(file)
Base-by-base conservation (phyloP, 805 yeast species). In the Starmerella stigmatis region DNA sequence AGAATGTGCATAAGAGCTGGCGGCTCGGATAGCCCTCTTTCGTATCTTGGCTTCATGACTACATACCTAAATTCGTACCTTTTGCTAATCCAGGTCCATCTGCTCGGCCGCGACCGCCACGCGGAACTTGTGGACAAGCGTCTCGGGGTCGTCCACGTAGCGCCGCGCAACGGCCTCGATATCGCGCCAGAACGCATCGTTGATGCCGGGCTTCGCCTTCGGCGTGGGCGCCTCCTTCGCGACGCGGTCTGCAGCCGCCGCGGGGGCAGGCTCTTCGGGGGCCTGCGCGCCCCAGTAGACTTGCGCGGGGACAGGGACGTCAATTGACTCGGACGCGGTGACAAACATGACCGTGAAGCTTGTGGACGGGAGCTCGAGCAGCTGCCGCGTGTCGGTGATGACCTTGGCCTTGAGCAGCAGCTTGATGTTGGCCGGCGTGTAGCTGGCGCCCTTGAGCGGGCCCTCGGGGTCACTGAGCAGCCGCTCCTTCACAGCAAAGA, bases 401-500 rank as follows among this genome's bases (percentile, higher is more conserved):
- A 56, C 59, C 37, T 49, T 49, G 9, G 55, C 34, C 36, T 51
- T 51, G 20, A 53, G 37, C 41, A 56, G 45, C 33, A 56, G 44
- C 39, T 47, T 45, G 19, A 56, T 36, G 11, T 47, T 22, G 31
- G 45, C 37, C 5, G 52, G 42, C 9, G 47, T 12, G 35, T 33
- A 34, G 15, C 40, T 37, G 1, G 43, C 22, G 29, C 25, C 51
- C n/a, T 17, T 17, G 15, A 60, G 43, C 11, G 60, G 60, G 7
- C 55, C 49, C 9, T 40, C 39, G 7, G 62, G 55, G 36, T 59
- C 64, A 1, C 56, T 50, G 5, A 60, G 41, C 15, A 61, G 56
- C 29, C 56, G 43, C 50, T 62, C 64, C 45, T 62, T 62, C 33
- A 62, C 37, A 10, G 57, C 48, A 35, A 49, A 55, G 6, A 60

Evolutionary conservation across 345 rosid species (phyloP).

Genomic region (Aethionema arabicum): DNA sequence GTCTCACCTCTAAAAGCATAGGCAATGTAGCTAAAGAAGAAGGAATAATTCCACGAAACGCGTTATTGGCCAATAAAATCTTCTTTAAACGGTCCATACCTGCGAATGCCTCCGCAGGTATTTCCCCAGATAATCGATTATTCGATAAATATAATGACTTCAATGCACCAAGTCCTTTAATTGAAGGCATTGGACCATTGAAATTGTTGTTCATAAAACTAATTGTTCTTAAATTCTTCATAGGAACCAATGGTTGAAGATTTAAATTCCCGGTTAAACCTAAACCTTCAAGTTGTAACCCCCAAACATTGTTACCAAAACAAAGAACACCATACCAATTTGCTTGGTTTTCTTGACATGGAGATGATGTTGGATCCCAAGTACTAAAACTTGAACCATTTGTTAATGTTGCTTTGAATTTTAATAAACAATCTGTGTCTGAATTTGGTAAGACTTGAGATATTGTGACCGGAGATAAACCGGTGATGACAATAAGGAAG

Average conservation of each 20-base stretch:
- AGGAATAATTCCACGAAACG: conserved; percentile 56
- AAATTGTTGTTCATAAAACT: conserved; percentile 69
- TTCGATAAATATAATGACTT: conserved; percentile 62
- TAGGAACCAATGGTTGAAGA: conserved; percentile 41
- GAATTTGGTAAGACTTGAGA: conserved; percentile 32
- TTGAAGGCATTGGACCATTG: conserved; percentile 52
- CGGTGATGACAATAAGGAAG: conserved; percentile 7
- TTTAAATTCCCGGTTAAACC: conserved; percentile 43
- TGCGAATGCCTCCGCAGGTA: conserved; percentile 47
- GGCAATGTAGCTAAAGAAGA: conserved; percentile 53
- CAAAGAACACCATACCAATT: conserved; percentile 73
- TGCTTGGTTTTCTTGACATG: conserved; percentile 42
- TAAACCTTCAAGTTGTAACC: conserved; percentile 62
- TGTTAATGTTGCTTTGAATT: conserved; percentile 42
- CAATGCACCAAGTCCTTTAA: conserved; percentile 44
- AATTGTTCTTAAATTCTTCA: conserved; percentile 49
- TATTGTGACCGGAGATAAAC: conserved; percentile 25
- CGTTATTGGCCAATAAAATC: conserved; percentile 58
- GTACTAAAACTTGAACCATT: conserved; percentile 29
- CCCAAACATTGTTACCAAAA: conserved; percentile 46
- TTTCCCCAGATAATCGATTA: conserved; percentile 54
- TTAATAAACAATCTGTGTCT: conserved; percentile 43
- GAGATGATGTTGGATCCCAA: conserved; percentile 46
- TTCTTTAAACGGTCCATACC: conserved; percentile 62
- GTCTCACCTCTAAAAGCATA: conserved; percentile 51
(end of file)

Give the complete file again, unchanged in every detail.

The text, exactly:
Base-by-base conservation (phyloP, 805 yeast species). In the Starmerella stigmatis region DNA sequence AGAATGTGCATAAGAGCTGGCGGCTCGGATAGCCCTCTTTCGTATCTTGGCTTCATGACTACATACCTAAATTCGTACCTTTTGCTAATCCAGGTCCATCTGCTCGGCCGCGACCGCCACGCGGAACTTGTGGACAAGCGTCTCGGGGTCGTCCACGTAGCGCCGCGCAACGGCCTCGATATCGCGCCAGAACGCATCGTTGATGCCGGGCTTCGCCTTCGGCGTGGGCGCCTCCTTCGCGACGCGGTCTGCAGCCGCCGCGGGGGCAGGCTCTTCGGGGGCCTGCGCGCCCCAGTAGACTTGCGCGGGGACAGGGACGTCAATTGACTCGGACGCGGTGACAAACATGACCGTGAAGCTTGTGGACGGGAGCTCGAGCAGCTGCCGCGTGTCGGTGATGACCTTGGCCTTGAGCAGCAGCTTGATGTTGGCCGGCGTGTAGCTGGCGCCCTTGAGCGGGCCCTCGGGGTCACTGAGCAGCCGCTCCTTCACAGCAAAGA, bases 401-500 rank as follows among this genome's bases (percentile, higher is more conserved):
- A 56, C 59, C 37, T 49, T 49, G 9, G 55, C 34, C 36, T 51
- T 51, G 20, A 53, G 37, C 41, A 56, G 45, C 33, A 56, G 44
- C 39, T 47, T 45, G 19, A 56, T 36, G 11, T 47, T 22, G 31
- G 45, C 37, C 5, G 52, G 42, C 9, G 47, T 12, G 35, T 33
- A 34, G 15, C 40, T 37, G 1, G 43, C 22, G 29, C 25, C 51
- C n/a, T 17, T 17, G 15, A 60, G 43, C 11, G 60, G 60, G 7
- C 55, C 49, C 9, T 40, C 39, G 7, G 62, G 55, G 36, T 59
- C 64, A 1, C 56, T 50, G 5, A 60, G 41, C 15, A 61, G 56
- C 29, C 56, G 43, C 50, T 62, C 64, C 45, T 62, T 62, C 33
- A 62, C 37, A 10, G 57, C 48, A 35, A 49, A 55, G 6, A 60

Evolutionary conservation across 345 rosid species (phyloP).

Genomic region (Aethionema arabicum): DNA sequence GTCTCACCTCTAAAAGCATAGGCAATGTAGCTAAAGAAGAAGGAATAATTCCACGAAACGCGTTATTGGCCAATAAAATCTTCTTTAAACGGTCCATACCTGCGAATGCCTCCGCAGGTATTTCCCCAGATAATCGATTATTCGATAAATATAATGACTTCAATGCACCAAGTCCTTTAATTGAAGGCATTGGACCATTGAAATTGTTGTTCATAAAACTAATTGTTCTTAAATTCTTCATAGGAACCAATGGTTGAAGATTTAAATTCCCGGTTAAACCTAAACCTTCAAGTTGTAACCCCCAAACATTGTTACCAAAACAAAGAACACCATACCAATTTGCTTGGTTTTCTTGACATGGAGATGATGTTGGATCCCAAGTACTAAAACTTGAACCATTTGTTAATGTTGCTTTGAATTTTAATAAACAATCTGTGTCTGAATTTGGTAAGACTTGAGATATTGTGACCGGAGATAAACCGGTGATGACAATAAGGAAG

Average conservation of each 20-base stretch:
- AGGAATAATTCCACGAAACG: conserved; percentile 56
- AAATTGTTGTTCATAAAACT: conserved; percentile 69
- TTCGATAAATATAATGACTT: conserved; percentile 62
- TAGGAACCAATGGTTGAAGA: conserved; percentile 41
- GAATTTGGTAAGACTTGAGA: conserved; percentile 32
- TTGAAGGCATTGGACCATTG: conserved; percentile 52
- CGGTGATGACAATAAGGAAG: conserved; percentile 7
- TTTAAATTCCCGGTTAAACC: conserved; percentile 43
- TGCGAATGCCTCCGCAGGTA: conserved; percentile 47
- GGCAATGTAGCTAAAGAAGA: conserved; percentile 53
- CAAAGAACACCATACCAATT: conserved; percentile 73
- TGCTTGGTTTTCTTGACATG: conserved; percentile 42
- TAAACCTTCAAGTTGTAACC: conserved; percentile 62
- TGTTAATGTTGCTTTGAATT: conserved; percentile 42
- CAATGCACCAAGTCCTTTAA: conserved; percentile 44
- AATTGTTCTTAAATTCTTCA: conserved; percentile 49
- TATTGTGACCGGAGATAAAC: conserved; percentile 25
- CGTTATTGGCCAATAAAATC: conserved; percentile 58
- GTACTAAAACTTGAACCATT: conserved; percentile 29
- CCCAAACATTGTTACCAAAA: conserved; percentile 46
- TTTCCCCAGATAATCGATTA: conserved; percentile 54
- TTAATAAACAATCTGTGTCT: conserved; percentile 43
- GAGATGATGTTGGATCCCAA: conserved; percentile 46
- TTCTTTAAACGGTCCATACC: conserved; percentile 62
- GTCTCACCTCTAAAAGCATA: conserved; percentile 51